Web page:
The United Kingdom may be headed for a major break from EU GDPR. In mid-2022, the UK began studying potential reform of GDPR. This was revived with the United Kingdom’s Data Protection and Digital Information (No. 2) Bill (Bill 265, 58/3), introduced on March 8, 2023. It includes 106 groups of line-item amendments to the General Data Protection Act 2018 (UK GDPR). Particularly significant is a modification to what qualifies “personal data” under the prior act (and the EU GDPR). Article 4(1) of GDPR (and present UK GDPR) sweeps into “personal data;”

“any information relating to an identified or identifiable natural person (‘data subject’); an identifiable natural person is one who can be identified, directly or indirectly, in particular by reference to an identifier such as a name, an identification number, location data, an online identifier or to one or more factors specific to the physical, physiological, genetic, mental, economic, cultural or social identity of that natural person…”

(emphasis added).

GDPR covers data that identifies people, directly or indirectly. “Indirect” identification can be achieved among other ways, by combining information an entity possesses with information it can obtain. For example, a postal code alone would not narrow down a person’s identity significantly. But correlated with other data points, it might.

The UK bill narrows the scope of indirect identification. In proposed Section 3A, a piece of information would be deemed “relating to an identifiable living individual” (and therefore qualify as personal data) only in two situations: (1) where the holder (controller or processor) can, by reasonable means, identify the person or (2) the holder has actual or constructive knowledge that someone will be able to do so as a result of the holder’s processing. “Reasonable means” is defined subjectively, from the point of view of the person handling the particular data and whether identification is possible by any means the person is reasonably likely to use. That likelihood in turn hinges on the time, effort, and cost involved, as well as the technology available to the holder.

The Explanatory Notes state that this is to “provide greater clarity about which type of data is in the scope of the legislation.” HM’s Government’s Regulatory Policy Opinion (March 10, 2023) sheds additional light on the “why” – a rebalancing of business costs and public benefits. Regardless of the intent, the bill (i) creates a qualitative exclusion to data protection and (ii) would give the new UK Information Commission broad cover to calibrate enforcement, looking to the circumstances of collection and the collector, as well as premise regulation on “reasonable,” the most litigated word in the English-speaking world. This has many implications.

First, if the EU determines that this is not a “clarification” but a significant limitation of “personal data,” it may cause the EU to declare the UK’s data privacy law inadequate for data export purposes. GDPR operates from the premise that personal data is any information that could differentiate any human from any other; proposed Section 3A does not.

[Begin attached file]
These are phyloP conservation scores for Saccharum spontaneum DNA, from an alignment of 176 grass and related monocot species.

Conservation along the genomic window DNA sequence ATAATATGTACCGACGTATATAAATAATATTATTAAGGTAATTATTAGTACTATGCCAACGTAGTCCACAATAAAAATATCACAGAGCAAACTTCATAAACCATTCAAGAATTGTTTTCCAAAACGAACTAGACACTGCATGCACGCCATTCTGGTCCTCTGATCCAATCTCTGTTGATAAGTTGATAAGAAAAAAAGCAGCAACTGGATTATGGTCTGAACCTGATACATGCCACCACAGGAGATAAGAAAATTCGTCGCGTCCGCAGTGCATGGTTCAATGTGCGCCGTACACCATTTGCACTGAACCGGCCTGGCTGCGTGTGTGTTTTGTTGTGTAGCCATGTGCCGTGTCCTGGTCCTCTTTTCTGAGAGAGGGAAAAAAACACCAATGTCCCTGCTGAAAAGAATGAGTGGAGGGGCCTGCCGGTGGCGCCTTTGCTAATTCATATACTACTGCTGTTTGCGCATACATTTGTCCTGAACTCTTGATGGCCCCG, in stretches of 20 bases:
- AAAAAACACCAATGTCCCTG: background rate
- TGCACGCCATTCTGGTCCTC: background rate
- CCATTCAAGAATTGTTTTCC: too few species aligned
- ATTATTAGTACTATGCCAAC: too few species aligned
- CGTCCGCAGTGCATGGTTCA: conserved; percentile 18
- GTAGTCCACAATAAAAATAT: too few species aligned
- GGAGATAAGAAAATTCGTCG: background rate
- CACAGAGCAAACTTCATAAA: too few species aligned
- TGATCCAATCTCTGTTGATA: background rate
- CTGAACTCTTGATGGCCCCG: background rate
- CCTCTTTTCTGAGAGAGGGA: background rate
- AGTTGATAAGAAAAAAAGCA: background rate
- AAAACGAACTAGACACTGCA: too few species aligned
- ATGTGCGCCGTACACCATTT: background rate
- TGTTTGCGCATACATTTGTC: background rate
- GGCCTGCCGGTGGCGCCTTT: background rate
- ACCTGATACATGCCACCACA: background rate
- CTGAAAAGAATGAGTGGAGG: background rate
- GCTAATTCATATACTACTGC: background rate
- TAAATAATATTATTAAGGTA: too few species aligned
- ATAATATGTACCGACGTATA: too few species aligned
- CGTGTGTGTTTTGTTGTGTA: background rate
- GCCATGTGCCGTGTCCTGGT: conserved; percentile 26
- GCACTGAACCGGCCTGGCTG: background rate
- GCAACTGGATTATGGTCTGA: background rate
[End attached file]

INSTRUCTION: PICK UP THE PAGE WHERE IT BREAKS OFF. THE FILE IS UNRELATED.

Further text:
Second, Bill 265 may cause some data to become regulated only at some point after it is collected. One example is where an entity aggregates disparate types of de-identified (or non-identified) data to identify individuals, such as in digital advertising. It is not clear how GDPR-style affirmative consent would (or could) work if the first time data became “personal data” was in the hands of a business that does not interact with the public and with whom the data subject never had direct contact. This could force data brokers to change their contracting practices. Similarly, there are circumstances in which pseudonymous data might become anonymous data when transferred. GDPR Article 4(5) considers it pseudonymization as long as someone has the ability to reverse it; Bill 265 suggests that a pseudonymized data set that cannot be reversed by the holder would be anonymous.

Third, log data collected automatically by web servers (such as IP address, browser type, ISP, operating system) could become significantly less regulated in circumstances where it is not linked to other customer interactions (such as web forms). This is cold comfort, however, for multinationals that would still have to contend with EU GDPR requirements.

Finally, such a reform could add a new and disparate model for state legislation in the United States – which to date has only used GDPR’s expansive notions of personal information.

Key Takeaways:

  1. Proposed UK reforms could require additional documentation where an EU data exporter sends data into the UK.
  2. Data aggregators should be cautious about situations in which they may cause data to become identifiable and therefore regulated.
  3. Cookies and other automatic data collection could become less regulated in the UK.